Can Anything Stop Lululemon From Ruling the World?

LULU stock - Can Anything Stop Lululemon From Ruling the World?

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Nothing much looks like it can stop Lululemon (NASDAQ:LULU) now. In fact, business is going so well for the Vancouver-based athleisure brand that it upped its top- and bottom-line guidance January 14, prompting several analysts to raise their target price for LULU stock.

That’s excellent news if you’re a shareholder.

Nike (NYSE:NKE) recently introduced its line of yoga wear in an attempt to capture some of Lululemon’s action. Not only is Nike introducing its first yoga line (what took so long?), it’s also providing free yoga workout regimens — anywhere from 15 minutes to 45 minutes — through the company’s Nike+ Training Club app.

“These new workouts are really powerful because they offer the chance to practice no matter what your goal is or where you are on your yoga journey,” Nike Master Trainer and yogi Leah Kim said about the workouts. “With the varying workout focus areas, lengths and poses, there is something for everyone — from the beginner yogi looking to improve their practice to those who are more advanced.”

I’ve covered LULU stock for a long time. The one constant from detractors has always been that Nike and Under Armour (NYSE:UAA) would someday awaken to the fact that Lululemon is for real and put some effort into stealing some of its thunder.

Has That Day Arrived?

Not by a longshot.

Yes, Nike is a much bigger company than Lululemon. In the last 12 months, Nike had $38 billion in revenue on a global basis, almost 13 times Lululemon’s. But Nike is very late to the yoga party. It can’t even hold a candle to Athleta, Gap’s (NYSE:GPS) yoga-inspired brand, and that says all you need to know about the level of concern LULU CEO Calvin McDonald has for his much bigger rival.

The reality is that Nike should have acted 2-3 years ago if it genuinely wanted to own this segment of the athleisure-apparel industry.

So the question isn’t whether Nike or Under Armour can steal LULU’s thunder; the question is how big can Lululemon get?

I’d say pretty darn big.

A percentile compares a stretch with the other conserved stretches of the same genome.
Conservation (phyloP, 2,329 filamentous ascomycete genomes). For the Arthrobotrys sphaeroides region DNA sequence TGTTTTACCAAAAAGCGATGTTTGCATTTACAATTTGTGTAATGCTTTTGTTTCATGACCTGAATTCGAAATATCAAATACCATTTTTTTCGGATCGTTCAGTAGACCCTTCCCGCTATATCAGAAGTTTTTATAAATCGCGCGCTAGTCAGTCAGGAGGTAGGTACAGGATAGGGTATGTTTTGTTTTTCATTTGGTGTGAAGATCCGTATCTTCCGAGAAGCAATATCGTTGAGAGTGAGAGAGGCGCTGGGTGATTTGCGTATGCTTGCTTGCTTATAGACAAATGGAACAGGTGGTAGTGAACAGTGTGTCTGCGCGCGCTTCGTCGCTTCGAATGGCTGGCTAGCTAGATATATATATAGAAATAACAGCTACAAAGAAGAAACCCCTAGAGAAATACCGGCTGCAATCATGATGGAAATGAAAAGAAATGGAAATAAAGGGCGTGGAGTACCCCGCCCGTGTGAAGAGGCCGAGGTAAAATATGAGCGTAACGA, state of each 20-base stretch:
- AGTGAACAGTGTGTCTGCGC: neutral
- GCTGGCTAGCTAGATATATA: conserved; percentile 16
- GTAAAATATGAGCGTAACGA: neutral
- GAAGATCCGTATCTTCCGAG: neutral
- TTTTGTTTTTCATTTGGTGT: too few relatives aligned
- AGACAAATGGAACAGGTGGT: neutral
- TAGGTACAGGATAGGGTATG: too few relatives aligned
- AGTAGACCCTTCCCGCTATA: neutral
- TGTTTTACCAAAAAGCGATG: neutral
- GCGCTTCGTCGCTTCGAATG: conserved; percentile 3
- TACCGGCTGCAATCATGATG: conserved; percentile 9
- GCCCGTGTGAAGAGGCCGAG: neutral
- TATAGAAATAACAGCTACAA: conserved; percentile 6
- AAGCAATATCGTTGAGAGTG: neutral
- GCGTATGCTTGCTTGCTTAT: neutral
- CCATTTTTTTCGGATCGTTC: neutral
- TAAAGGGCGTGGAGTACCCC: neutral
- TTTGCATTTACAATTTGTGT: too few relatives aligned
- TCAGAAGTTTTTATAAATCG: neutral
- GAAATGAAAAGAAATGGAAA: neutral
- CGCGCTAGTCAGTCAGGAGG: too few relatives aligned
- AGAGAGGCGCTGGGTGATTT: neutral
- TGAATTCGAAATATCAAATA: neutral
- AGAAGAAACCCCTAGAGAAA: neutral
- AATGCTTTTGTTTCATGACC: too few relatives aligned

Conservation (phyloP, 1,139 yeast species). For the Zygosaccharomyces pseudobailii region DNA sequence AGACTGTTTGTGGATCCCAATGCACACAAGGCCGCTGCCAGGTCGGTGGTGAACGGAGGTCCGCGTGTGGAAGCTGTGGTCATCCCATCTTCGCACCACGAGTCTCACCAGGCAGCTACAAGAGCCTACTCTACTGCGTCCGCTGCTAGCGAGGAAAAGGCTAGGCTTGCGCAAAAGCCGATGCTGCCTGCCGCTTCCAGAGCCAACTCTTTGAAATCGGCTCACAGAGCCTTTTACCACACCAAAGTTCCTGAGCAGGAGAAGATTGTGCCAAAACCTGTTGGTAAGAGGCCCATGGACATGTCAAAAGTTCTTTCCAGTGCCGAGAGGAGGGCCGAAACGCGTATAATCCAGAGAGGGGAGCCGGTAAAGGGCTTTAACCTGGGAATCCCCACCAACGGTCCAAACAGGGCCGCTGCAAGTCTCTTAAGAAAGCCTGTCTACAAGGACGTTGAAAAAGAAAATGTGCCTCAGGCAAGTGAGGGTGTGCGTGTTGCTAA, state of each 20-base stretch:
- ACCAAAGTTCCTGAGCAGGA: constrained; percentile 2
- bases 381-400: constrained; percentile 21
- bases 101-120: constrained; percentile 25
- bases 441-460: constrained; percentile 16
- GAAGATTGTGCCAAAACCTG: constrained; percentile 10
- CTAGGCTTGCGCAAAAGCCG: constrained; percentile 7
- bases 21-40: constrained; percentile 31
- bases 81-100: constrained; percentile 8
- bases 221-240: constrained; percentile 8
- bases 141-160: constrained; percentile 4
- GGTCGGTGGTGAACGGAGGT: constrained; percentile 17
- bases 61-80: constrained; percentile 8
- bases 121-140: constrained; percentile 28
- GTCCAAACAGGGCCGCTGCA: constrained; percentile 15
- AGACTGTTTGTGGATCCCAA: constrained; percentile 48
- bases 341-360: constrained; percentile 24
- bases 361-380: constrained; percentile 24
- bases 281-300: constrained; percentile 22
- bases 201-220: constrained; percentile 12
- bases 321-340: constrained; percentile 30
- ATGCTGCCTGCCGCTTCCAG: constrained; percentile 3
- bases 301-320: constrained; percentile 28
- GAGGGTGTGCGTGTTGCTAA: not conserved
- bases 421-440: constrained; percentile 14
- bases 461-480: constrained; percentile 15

Lululemon Has Barely Scratched the Surface

If you follow Lululemon stock, you might be aware of the company’s goal to hit $4 billion in revenue by the end of 2020. Given the company’s latest guidance revision, I’d say there’s a good chance for the company to hit the self-imposed target before the end of next year.

Two things stand out from its latest guidance.

First, it was expecting Q4 2018 same-store sales to hit low double-digit growth in the best-case scenario, with overall revenue of $1.13 billion at the top end of its previous forecast. Now, it expects Q4 2018 same-store sales growth to possibly hit high double-digits with revenues as high as $1.15 billion.

That’s $200 million in additional revenue.

And remember, there are still two weeks left in the fiscal year and quarter. It’s possible consumers could do more damage to their credit cards between now and then. Unlikely, but you never know.

On the bottom line, which is what truly drives share prices, the company expects earnings per share of $1.72-$1.74, eight cents higher than the low-end of its previous guidance and seven cents higher on the top end.

Cowen analyst John Kernan recently met with LULU CFO Patrick Guido and came away so impressed that he raised his price target by $3 to $188, providing 32% upside over the next 12 months. Considering the volatility of the markets over the final three months of 2018, it says a lot about Lululemon’s current competitiveness.

In fact, business has been so strong that the company could raise its 2020 targets when it announces fourth-quarter earnings in March. More likely, it will come up with a new five-year target — I’d expect at least $6 billion — and get to work to meet and exceed the new number.

The Bottom Line on LULU Stock

As McDonald said in the company’s press release revising guidance, Lululemon had a very strong year. I expect it to have another strong year in 2019 and again in 2020.

Investors continue to underestimate the company’s desire to compete.

It’s important to remember that it continued to execute at a high level in 2018 despite the fact it didn’t have a CEO for more than five months. That speaks to the dedication of the company’s employees in the stores and at head office.

The only thing that can stop Lululemon from ruling the world is a recession, and that’s not likely until 2020.

As apparel brands go, LULU is the one to own for the long haul.

As of this writing Will Ashworth did not hold a position in any of the aforementioned securities.

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